“Sit down and shut up” – basically what happened last night in the Senate.

Ok. What. Mitch McConnell and his minions are really pushing their luck here. The Senate Republicans literally took a vote to make a woman stop talking. All right, that’s an inflammatory statement. It’s true, but it’s also inflammatory. This is what happened.

Yesterday, the Senate was digging into a debate over Senator Jeff Sessions’ nomination for Attorney General.  In this vein, Elizabeth Warren got up to say her piece – her disapproving piece – armed with a letter from Coretta Scott King, written 30 years ago in response to Sessions’ failed judicial nomination in the 1980s. Warren used the letter in her speech against Sessions’ suitability for the post and as grounds for attacking his civil rights record (which is, shall we say, bad). In the letter, King wrote: “Anyone who has used the power of his office as United States Attorney to intimidate and chill the free exercise of the ballot by citizens should not be elevated to our courts. Mr. Sessions has used the awesome powers of his office in shabby attempt to intimidate and frighten elderly black voters. For this reprehensible conduct, he should not be rewarded with a federal judgeship.”

McConnell lost it and claimed that Warren broke a Senate rule that prohibits one member from impugning the conduct of another. Then he forced a vote which resulted in a 49-43 decision to uphold McConnell’s speech chilling position. As Donna Brazile, chairwoman of the Democratic National Committee, said: “It’s a sad day in America when the words of Martin Luther King Jr’s widow are not allowed on the floor of the United States Senate. Let Elizabeth Warren speak. The American people deserve to hear how Jeff Sessions is an extremist who will be a rubber stamp for this out-of-control Trump presidency.” McConnell, for his part gave a rather self-important statement to Politico, “Senator Warren was giving a lengthy speech,” he was quoted on Politico as saying. “She had appeared to violate the rule. She was warned. She was given an explanation. Nevertheless, she persisted.”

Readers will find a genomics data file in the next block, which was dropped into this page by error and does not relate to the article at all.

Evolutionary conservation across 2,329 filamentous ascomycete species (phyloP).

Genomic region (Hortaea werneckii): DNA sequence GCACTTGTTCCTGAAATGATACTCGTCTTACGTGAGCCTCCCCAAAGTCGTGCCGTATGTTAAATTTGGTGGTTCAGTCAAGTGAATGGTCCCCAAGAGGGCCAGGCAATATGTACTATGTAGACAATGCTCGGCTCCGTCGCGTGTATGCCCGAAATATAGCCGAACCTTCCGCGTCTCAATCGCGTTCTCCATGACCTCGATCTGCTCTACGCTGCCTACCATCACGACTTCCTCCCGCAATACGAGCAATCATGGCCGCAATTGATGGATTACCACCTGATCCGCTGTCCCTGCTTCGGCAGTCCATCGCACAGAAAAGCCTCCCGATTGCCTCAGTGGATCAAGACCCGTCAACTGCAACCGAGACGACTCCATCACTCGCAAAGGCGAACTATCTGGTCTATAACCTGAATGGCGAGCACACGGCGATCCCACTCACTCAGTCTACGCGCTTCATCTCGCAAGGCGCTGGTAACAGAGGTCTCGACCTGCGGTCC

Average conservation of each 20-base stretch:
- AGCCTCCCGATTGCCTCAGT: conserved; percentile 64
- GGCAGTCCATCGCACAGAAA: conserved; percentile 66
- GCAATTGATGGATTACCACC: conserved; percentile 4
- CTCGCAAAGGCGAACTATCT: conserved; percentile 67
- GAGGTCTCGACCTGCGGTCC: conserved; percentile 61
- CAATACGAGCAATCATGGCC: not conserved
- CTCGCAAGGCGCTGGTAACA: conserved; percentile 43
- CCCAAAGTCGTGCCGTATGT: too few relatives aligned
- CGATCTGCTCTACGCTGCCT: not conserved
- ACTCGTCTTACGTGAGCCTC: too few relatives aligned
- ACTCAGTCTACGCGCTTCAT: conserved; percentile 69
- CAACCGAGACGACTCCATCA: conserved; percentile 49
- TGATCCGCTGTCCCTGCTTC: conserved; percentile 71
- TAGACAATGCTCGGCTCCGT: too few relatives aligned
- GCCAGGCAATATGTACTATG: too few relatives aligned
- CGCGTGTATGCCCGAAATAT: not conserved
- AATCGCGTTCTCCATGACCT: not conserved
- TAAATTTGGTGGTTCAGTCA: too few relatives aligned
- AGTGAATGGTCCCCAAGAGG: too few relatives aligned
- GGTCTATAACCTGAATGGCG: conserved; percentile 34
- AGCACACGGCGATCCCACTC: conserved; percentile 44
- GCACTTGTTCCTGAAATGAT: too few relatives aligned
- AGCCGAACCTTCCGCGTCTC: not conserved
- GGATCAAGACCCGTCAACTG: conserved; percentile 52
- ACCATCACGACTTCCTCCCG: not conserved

And, as per usual, there appears to have been some selective rule enforcement happening – nothing happened to Ted Cruz when he accused McConnell of being a “liar” while on the Senate floor. Senator Chris Murphy also pointed out that when the subject of the debate is a Senator’s suitability for a job, enforcing a rule against insult is a little ridiculous.

Soooo…what was the rule? Rule 19(2). It states, “No Senator in debate shall, directly or indirectly, by any form of words impute to another Senator or to other Senators any conduct or motive unworthy or unbecoming a Senator.” But Rule 19 is rules for debate in the Senate. Presumably it refers to making unwarranted ad hominem attacks on an opposing debater. Not to submitting information for consideration. There is a rather large different between Senator Warren saying “Jeff Sessions is a raging racist asshole” and reading an excerpt from a letter written by Coretta Scott King in response to his failed judicial nomination in the 1980s. But then again, Slate put it this way: “Rule used to silence Warren was created to protect delicate feelings of Senate’s foremost lynching advocate.”

Seriously. Rule 19 was enacted in 1902 after a fist fight on the Senate floor between Senators Ben Tillman and John McLaurin after McLaurin called Tillman a “malicious liar.” A third party to the fight, Senator George Hoar was excited to have an excuse to propose a rule he’d been sitting on for a while. But Tillman was kind of a “malicious liar.” And worse.  He’s on record saying things like, “Lynch law is all we have left” and “[We] agreed on the policy of terrorizing the Negroes at the first opportunity by letting them provoke trouble and then having the whites demonstrate their superiority by killing as many of them as was justifiable” (in that speech, Tillman also boasted that he’d executed seven black men in 1876 with his pistol). Soooo maybe it’s a little ironic that McConnell pulled it out of the “use-‘em-when-it-behooves-us” grab bag of Senate rules.

It’s also worth noting that the rule isn’t often invoked – in 1979 Senator Lowell Weicker called Senator John Heinz “an idiot” and “devious.” Senator Heinz invoked the rule and the two later agreed upon a truce. (And again, keep in mind that Senator Cruz straight-up called McConnell a liar in a 2015 speech in the Senate and no one said a peep.)

And here’s the worst bit (worst for last): Senator Warren is no no longer permitted to speak at all during the ongoing floor debate regarding Sessions’ nomination. That’s right. She’s permanently silenced. If that isn’t devious, I don’t know what is.

 

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